"It was very unusual thing," says Dr. Sang-im Lee, the leader of the magpie survey team at Seoul National University. "We've been doing exactly the same survey every year for more than 15 years but nobody was followed by birds." Then, what was so special about this one, unfortunate, crew member? "Usually we take turns when we climb up the nests. But in 2009, Mr. Lee always climbed to the nests because he was putting cameras into the nests." So, repeated presentation of the same human as a threat to the nests could have facilitated the learning process of magpies, and could have led to the recognition of this crew member.
Since birds, such like magpies, are not that much sensitive to smell, and the distance between the experimenters and the magpies were more than 10 meters, it is not likely that the birds recognize smell of a person. It is more likely that they use vision. And because the climber and the non-climber wore the same clothing and walked similarly in the experiment, what remains the most different between the two humans is the face. Dr. Piotr Jablonski, who designed the experiment in this study, says "it is amazing that magpies can recognize one individual human out of twenty thousand people present in the campus." As a foreigner living in Korea, he confessed that he has had difficulties discriminating people, especially during the first year or two. "All Asian looked similar to me but probably not to the magpies."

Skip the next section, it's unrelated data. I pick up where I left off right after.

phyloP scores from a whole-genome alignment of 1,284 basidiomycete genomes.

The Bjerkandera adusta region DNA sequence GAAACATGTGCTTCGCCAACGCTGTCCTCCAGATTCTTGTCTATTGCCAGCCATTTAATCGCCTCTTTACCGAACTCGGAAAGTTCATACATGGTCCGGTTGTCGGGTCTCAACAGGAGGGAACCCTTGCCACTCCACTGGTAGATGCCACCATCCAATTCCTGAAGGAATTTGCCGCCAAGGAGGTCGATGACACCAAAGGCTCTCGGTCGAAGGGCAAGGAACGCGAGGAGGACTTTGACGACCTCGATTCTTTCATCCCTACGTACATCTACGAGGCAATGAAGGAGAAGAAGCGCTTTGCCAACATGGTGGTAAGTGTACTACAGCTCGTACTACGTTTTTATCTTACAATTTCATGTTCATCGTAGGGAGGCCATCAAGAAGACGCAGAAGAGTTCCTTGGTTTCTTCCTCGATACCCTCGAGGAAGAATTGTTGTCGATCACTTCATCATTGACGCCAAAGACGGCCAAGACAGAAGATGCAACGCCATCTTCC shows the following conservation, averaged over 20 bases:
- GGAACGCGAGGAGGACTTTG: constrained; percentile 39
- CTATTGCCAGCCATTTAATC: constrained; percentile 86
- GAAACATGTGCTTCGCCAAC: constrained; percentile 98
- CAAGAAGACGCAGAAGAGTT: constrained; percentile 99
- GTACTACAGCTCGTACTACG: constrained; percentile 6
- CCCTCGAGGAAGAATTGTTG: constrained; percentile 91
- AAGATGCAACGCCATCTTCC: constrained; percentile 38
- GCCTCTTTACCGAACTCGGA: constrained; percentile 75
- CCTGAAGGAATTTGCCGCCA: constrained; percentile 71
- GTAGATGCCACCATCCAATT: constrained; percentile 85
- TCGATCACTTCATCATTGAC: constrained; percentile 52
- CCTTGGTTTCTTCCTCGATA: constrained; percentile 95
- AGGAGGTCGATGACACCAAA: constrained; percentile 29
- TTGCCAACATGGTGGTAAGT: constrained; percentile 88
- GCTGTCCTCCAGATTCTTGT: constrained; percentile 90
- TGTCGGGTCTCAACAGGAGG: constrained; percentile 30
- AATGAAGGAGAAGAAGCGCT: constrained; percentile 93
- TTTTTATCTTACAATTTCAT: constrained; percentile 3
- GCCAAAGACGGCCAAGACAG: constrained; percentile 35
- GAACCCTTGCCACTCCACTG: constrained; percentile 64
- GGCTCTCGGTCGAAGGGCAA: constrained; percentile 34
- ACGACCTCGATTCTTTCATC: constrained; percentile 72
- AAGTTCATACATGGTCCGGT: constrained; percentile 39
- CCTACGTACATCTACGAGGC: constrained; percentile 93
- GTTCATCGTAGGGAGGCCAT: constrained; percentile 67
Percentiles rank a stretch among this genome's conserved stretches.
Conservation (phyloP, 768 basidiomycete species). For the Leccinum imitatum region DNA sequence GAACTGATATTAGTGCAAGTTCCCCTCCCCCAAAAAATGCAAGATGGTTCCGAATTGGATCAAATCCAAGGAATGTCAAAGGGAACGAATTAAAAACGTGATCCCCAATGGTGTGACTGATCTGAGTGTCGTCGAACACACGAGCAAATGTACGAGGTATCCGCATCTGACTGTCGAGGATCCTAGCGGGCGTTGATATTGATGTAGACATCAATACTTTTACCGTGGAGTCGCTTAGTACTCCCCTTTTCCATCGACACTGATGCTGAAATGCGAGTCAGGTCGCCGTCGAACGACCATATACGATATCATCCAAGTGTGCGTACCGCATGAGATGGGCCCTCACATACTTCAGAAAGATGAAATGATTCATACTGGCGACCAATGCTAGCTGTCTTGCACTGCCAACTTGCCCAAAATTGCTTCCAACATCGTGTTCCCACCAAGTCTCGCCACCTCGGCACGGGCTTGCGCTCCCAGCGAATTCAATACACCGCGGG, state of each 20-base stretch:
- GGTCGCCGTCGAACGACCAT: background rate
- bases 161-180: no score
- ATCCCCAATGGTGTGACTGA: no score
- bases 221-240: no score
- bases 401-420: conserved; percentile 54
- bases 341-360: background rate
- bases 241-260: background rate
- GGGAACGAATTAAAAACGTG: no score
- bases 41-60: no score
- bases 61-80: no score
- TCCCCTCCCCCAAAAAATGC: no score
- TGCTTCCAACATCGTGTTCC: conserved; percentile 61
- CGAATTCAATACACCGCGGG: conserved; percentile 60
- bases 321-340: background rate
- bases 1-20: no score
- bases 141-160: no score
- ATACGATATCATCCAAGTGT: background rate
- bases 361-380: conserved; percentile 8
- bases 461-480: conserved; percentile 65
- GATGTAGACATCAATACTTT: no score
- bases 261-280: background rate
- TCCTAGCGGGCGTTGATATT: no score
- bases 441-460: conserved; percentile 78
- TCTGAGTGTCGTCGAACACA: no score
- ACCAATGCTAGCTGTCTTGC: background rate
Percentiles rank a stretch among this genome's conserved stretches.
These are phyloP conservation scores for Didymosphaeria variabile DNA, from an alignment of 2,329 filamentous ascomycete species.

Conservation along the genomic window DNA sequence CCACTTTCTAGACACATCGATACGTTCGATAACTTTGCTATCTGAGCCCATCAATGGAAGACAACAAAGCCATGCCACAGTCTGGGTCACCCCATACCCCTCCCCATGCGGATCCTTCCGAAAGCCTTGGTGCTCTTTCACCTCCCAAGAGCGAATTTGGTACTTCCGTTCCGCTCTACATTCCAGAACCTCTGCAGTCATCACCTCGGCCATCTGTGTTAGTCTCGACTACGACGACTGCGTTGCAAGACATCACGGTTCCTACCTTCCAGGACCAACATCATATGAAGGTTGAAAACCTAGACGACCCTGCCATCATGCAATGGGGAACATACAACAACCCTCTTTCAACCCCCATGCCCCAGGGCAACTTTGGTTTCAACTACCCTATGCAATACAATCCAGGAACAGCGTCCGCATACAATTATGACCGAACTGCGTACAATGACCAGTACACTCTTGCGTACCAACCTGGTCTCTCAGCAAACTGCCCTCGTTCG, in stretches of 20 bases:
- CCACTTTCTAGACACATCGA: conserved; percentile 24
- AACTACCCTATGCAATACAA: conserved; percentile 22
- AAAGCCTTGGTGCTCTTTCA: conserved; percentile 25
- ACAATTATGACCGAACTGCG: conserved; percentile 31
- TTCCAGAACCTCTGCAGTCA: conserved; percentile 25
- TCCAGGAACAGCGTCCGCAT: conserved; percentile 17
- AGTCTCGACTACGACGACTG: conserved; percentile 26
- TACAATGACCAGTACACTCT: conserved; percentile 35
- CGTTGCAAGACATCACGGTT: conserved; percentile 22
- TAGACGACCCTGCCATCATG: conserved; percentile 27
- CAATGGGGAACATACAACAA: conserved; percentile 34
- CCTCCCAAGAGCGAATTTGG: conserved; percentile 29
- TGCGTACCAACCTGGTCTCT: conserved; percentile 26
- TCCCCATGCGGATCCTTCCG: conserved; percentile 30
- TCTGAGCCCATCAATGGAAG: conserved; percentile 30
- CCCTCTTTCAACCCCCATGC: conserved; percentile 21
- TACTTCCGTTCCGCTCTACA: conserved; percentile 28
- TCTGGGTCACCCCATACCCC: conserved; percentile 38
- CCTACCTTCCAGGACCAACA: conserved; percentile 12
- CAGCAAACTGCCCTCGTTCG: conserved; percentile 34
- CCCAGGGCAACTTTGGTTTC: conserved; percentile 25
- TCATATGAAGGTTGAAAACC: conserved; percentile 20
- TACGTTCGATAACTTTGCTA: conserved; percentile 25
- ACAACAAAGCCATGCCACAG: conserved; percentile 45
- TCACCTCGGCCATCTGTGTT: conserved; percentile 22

Just as Dr. Jablonski's discriminatory skills get better with time and being exposed to more Korean people, the magpies in university campus could have been able to recognize humans who pose threat to their nests
|Contact: SangJin Lee|
Laboratory of Behavioral Ecology and Evolution at Seoul National University